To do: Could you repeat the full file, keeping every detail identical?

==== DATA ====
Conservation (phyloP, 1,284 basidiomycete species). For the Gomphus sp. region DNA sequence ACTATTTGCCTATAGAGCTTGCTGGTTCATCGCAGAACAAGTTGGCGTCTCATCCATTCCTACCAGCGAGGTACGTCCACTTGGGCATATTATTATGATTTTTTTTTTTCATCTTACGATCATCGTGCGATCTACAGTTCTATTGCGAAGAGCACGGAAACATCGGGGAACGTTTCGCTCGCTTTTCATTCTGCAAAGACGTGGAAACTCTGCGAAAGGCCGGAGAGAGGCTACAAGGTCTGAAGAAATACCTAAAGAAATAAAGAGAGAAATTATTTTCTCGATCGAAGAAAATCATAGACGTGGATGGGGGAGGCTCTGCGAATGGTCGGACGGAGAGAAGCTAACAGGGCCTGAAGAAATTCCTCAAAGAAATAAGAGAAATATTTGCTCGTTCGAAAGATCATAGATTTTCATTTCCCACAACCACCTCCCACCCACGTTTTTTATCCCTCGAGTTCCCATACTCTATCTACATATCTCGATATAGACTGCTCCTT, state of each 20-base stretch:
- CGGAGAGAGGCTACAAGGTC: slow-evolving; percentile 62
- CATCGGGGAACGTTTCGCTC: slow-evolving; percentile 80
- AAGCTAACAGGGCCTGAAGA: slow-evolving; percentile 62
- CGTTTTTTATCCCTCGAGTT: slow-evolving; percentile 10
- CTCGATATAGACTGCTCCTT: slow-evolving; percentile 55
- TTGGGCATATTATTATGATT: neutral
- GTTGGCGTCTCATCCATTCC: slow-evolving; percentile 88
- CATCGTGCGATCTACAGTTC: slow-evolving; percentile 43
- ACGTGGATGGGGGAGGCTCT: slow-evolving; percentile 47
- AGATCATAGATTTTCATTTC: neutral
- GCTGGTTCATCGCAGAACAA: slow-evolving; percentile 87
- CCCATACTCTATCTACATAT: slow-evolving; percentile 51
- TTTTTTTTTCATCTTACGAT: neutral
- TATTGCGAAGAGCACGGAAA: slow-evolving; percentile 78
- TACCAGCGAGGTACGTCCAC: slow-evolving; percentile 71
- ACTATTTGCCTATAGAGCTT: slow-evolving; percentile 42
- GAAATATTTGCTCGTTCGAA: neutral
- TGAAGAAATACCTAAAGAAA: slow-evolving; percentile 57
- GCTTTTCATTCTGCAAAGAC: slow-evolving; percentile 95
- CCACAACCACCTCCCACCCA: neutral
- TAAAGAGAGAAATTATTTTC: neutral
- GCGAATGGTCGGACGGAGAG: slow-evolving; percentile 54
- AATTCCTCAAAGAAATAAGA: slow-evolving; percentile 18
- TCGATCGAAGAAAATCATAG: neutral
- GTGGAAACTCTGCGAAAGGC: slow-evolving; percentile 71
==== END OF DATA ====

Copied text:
Conservation (phyloP, 1,284 basidiomycete species). For the Gomphus sp. region DNA sequence ACTATTTGCCTATAGAGCTTGCTGGTTCATCGCAGAACAAGTTGGCGTCTCATCCATTCCTACCAGCGAGGTACGTCCACTTGGGCATATTATTATGATTTTTTTTTTTCATCTTACGATCATCGTGCGATCTACAGTTCTATTGCGAAGAGCACGGAAACATCGGGGAACGTTTCGCTCGCTTTTCATTCTGCAAAGACGTGGAAACTCTGCGAAAGGCCGGAGAGAGGCTACAAGGTCTGAAGAAATACCTAAAGAAATAAAGAGAGAAATTATTTTCTCGATCGAAGAAAATCATAGACGTGGATGGGGGAGGCTCTGCGAATGGTCGGACGGAGAGAAGCTAACAGGGCCTGAAGAAATTCCTCAAAGAAATAAGAGAAATATTTGCTCGTTCGAAAGATCATAGATTTTCATTTCCCACAACCACCTCCCACCCACGTTTTTTATCCCTCGAGTTCCCATACTCTATCTACATATCTCGATATAGACTGCTCCTT, state of each 20-base stretch:
- CGGAGAGAGGCTACAAGGTC: slow-evolving; percentile 62
- CATCGGGGAACGTTTCGCTC: slow-evolving; percentile 80
- AAGCTAACAGGGCCTGAAGA: slow-evolving; percentile 62
- CGTTTTTTATCCCTCGAGTT: slow-evolving; percentile 10
- CTCGATATAGACTGCTCCTT: slow-evolving; percentile 55
- TTGGGCATATTATTATGATT: neutral
- GTTGGCGTCTCATCCATTCC: slow-evolving; percentile 88
- CATCGTGCGATCTACAGTTC: slow-evolving; percentile 43
- ACGTGGATGGGGGAGGCTCT: slow-evolving; percentile 47
- AGATCATAGATTTTCATTTC: neutral
- GCTGGTTCATCGCAGAACAA: slow-evolving; percentile 87
- CCCATACTCTATCTACATAT: slow-evolving; percentile 51
- TTTTTTTTTCATCTTACGAT: neutral
- TATTGCGAAGAGCACGGAAA: slow-evolving; percentile 78
- TACCAGCGAGGTACGTCCAC: slow-evolving; percentile 71
- ACTATTTGCCTATAGAGCTT: slow-evolving; percentile 42
- GAAATATTTGCTCGTTCGAA: neutral
- TGAAGAAATACCTAAAGAAA: slow-evolving; percentile 57
- GCTTTTCATTCTGCAAAGAC: slow-evolving; percentile 95
- CCACAACCACCTCCCACCCA: neutral
- TAAAGAGAGAAATTATTTTC: neutral
- GCGAATGGTCGGACGGAGAG: slow-evolving; percentile 54
- AATTCCTCAAAGAAATAAGA: slow-evolving; percentile 18
- TCGATCGAAGAAAATCATAG: neutral
- GTGGAAACTCTGCGAAAGGC: slow-evolving; percentile 71